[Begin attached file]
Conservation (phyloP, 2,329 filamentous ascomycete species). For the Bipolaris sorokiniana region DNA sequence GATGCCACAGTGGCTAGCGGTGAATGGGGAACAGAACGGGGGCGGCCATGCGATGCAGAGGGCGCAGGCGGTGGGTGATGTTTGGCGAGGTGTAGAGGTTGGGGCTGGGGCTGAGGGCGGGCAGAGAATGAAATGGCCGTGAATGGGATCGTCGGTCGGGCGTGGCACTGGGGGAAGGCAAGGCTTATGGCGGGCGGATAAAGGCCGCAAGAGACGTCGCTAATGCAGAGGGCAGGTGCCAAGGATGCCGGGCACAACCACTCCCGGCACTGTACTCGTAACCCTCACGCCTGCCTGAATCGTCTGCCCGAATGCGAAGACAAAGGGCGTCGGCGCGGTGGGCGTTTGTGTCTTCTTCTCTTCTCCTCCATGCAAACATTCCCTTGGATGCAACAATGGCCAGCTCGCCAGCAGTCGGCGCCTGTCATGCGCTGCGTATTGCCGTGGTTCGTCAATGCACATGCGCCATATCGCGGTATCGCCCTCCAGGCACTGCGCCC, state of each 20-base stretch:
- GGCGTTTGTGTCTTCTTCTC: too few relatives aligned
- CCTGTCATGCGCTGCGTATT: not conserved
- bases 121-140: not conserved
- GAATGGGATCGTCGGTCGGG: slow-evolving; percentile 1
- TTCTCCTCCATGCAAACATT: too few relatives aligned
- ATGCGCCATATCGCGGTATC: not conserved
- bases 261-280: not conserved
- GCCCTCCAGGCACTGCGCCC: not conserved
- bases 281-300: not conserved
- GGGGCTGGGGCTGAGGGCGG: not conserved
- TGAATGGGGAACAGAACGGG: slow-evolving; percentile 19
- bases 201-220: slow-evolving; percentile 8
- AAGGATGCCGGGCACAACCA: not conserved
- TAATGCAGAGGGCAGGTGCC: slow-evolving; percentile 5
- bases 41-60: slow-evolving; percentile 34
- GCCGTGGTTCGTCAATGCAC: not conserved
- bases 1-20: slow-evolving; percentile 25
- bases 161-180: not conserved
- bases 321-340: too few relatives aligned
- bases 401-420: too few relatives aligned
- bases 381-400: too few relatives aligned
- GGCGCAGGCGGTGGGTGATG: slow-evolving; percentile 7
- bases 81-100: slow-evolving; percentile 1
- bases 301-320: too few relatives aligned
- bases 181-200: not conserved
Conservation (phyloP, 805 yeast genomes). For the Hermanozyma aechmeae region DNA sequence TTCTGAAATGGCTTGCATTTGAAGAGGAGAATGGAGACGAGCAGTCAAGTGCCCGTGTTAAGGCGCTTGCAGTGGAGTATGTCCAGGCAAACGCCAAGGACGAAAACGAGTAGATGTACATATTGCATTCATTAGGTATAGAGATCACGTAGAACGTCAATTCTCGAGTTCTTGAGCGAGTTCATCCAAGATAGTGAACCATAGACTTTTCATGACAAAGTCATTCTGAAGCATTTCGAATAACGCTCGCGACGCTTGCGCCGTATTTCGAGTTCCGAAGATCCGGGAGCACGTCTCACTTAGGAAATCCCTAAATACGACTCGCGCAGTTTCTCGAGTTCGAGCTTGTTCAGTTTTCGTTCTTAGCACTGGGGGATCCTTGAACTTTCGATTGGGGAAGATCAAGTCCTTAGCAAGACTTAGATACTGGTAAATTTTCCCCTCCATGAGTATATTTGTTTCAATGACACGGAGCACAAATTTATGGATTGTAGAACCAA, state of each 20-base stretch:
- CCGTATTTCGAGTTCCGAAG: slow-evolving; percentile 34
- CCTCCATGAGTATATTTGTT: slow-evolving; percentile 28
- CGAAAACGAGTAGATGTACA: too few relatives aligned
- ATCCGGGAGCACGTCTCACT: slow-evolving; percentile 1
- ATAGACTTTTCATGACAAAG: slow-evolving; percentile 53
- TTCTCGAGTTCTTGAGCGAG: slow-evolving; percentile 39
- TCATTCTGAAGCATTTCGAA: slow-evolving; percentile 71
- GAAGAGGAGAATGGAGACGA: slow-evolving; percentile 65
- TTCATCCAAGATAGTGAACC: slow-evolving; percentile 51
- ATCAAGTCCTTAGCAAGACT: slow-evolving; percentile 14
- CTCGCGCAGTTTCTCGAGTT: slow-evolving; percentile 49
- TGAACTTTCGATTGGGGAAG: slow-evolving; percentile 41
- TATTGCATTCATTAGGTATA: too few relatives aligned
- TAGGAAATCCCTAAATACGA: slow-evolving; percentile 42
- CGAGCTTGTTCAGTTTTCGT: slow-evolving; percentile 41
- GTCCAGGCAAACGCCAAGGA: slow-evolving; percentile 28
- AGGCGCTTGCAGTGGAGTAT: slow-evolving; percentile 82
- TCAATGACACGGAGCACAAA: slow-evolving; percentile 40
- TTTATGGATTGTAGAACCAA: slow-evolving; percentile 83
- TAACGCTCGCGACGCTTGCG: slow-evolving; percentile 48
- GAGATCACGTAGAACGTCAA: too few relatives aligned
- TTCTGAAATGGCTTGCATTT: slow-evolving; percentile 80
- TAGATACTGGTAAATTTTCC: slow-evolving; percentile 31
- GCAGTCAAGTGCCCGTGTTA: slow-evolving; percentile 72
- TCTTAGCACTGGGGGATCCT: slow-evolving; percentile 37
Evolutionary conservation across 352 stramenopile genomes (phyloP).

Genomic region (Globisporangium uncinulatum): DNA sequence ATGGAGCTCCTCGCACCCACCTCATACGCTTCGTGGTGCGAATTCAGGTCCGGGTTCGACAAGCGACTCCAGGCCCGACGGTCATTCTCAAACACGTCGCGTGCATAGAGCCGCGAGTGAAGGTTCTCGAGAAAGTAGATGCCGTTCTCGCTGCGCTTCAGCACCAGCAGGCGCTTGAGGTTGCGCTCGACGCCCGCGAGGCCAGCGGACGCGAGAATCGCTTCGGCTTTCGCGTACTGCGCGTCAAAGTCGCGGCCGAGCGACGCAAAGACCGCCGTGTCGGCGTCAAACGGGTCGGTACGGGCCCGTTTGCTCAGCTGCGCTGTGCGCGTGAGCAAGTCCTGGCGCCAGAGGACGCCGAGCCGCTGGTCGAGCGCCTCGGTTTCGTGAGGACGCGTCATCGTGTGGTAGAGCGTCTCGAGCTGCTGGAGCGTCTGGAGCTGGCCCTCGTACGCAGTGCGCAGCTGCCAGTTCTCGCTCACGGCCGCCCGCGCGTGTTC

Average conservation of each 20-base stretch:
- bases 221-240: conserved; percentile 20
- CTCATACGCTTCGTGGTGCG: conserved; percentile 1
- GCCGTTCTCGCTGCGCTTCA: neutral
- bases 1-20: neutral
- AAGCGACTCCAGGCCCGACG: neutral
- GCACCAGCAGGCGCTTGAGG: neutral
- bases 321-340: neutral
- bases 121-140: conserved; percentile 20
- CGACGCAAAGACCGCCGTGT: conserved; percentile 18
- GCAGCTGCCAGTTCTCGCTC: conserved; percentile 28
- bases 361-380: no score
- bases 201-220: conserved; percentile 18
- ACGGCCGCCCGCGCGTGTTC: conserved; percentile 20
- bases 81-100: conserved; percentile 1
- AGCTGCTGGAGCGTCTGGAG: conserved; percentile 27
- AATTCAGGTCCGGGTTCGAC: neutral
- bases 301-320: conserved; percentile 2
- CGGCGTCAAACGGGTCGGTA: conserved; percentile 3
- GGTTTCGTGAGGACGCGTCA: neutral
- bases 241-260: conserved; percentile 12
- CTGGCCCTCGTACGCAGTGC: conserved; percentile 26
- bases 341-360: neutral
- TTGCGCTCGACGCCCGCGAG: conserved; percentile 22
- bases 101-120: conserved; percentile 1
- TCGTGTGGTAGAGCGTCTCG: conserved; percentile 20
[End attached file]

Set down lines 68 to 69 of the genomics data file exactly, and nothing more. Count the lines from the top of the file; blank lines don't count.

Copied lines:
- ACGGCCGCCCGCGCGTGTTC: conserved; percentile 20
- bases 81-100: conserved; percentile 1